This page contains affiliate links. As Amazon Associates we earn from qualifying purchases.
Language:
Published:
  • 1897
Collection:
Buy it on Amazon FREE Audible 30 days

flits across his page, he pursued the one flame of his life for the good motive, and he affects to be a very model of domesticity. The sentiment of piety also was strong upon him, and if he did not, like the illustrious Peace, pray for his jailer, he rivalled the Prison Ordinary in comforting the condemned. Had it only been his fate to die on the gallows, how unctuous had been his croak!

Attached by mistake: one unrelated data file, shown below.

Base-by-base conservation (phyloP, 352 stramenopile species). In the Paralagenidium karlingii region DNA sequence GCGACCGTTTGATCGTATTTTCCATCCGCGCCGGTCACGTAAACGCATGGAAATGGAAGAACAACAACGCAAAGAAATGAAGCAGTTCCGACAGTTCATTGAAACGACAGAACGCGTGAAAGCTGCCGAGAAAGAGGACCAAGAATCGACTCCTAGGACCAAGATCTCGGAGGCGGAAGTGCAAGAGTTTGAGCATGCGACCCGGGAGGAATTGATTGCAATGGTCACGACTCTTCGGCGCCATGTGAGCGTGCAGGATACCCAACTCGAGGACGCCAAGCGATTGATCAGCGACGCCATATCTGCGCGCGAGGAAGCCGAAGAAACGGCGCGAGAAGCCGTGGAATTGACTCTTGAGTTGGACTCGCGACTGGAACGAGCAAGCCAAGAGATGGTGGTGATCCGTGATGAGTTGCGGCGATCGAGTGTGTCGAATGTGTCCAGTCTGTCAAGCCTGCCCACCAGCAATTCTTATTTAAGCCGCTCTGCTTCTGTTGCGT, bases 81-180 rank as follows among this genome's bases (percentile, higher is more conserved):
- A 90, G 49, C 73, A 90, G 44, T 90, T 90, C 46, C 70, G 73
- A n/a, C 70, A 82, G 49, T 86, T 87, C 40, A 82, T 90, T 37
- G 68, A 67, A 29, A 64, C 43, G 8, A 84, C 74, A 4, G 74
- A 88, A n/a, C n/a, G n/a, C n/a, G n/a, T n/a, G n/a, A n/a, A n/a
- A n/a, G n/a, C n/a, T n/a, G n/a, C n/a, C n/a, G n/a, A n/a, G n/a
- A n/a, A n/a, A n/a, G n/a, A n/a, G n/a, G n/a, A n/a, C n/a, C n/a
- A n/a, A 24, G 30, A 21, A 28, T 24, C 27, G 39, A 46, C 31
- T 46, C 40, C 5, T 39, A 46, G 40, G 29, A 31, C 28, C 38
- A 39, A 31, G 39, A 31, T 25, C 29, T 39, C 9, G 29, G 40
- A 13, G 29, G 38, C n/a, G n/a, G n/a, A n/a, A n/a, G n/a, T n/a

The text of his `Memoirs’ having been edited, it is scarce possible to define his literary talent. The book, as it stands, is an excellent piece of narrative, but it loses somewhat by the pretence of style. The man’s invulnerable conceit prevented an absolute frankness, and there is little enough hilarity to correct the acid sentiment and the intolerable vows of repentance. Again, though he knows his subject, and can patter flash with the best, his incorrigible respectability leads him to ape the manner of a Grub Street hack, and to banish to a vocabulary those pearls of slang which might have added vigour and lustre to his somewhat tiresome page. However, the thief cannot escape his inevitable defects. The vanity, the weakness, the sentimentality of those who are born beasts of prey, yet have the faculty of depredation only half-developed, are the foes of truth, and it is well to remember that the autobiography of a rascal is tainted at its source. A congenial pickpocket, equipped with the self-knowledge and the candour which would enable him to recognise himself an outlaw and justice his enemy rather than an instrument of malice, would prove a Napoleon rather than a Vaux. So that we must e’en accept our Newgate Calendar with its many faults upon its head, and be content. For it takes a man of genius to write a book, and the thief who turns author commonly inhabits a paradise of the second-rate.